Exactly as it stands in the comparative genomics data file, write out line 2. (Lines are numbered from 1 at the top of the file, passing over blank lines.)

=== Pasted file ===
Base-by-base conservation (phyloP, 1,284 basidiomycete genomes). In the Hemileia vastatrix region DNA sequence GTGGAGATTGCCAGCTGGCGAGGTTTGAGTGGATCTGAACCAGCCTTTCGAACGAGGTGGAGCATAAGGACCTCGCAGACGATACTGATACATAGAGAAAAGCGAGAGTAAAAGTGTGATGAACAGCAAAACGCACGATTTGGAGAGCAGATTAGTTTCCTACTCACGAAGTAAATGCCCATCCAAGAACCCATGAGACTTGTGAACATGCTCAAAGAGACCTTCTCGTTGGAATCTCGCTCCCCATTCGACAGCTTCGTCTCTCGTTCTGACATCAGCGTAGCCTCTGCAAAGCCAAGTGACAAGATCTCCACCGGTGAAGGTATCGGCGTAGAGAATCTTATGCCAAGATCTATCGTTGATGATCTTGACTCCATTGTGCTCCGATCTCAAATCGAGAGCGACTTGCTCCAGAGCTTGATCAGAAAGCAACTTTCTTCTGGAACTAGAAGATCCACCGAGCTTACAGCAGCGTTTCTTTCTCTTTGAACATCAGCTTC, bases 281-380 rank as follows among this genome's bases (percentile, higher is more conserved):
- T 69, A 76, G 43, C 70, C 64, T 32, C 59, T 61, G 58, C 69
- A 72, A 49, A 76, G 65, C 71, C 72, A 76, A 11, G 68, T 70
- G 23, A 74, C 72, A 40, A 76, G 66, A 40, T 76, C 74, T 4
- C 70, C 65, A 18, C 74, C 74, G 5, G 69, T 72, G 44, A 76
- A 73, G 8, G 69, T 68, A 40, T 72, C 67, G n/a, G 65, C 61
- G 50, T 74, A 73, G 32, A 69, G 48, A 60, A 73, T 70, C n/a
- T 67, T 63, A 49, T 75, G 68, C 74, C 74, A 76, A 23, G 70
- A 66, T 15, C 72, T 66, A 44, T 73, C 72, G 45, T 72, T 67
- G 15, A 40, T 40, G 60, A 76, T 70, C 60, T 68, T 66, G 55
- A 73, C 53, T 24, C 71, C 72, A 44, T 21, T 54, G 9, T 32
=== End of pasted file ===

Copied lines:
- T 69, A 76, G 43, C 70, C 64, T 32, C 59, T 61, G 58, C 69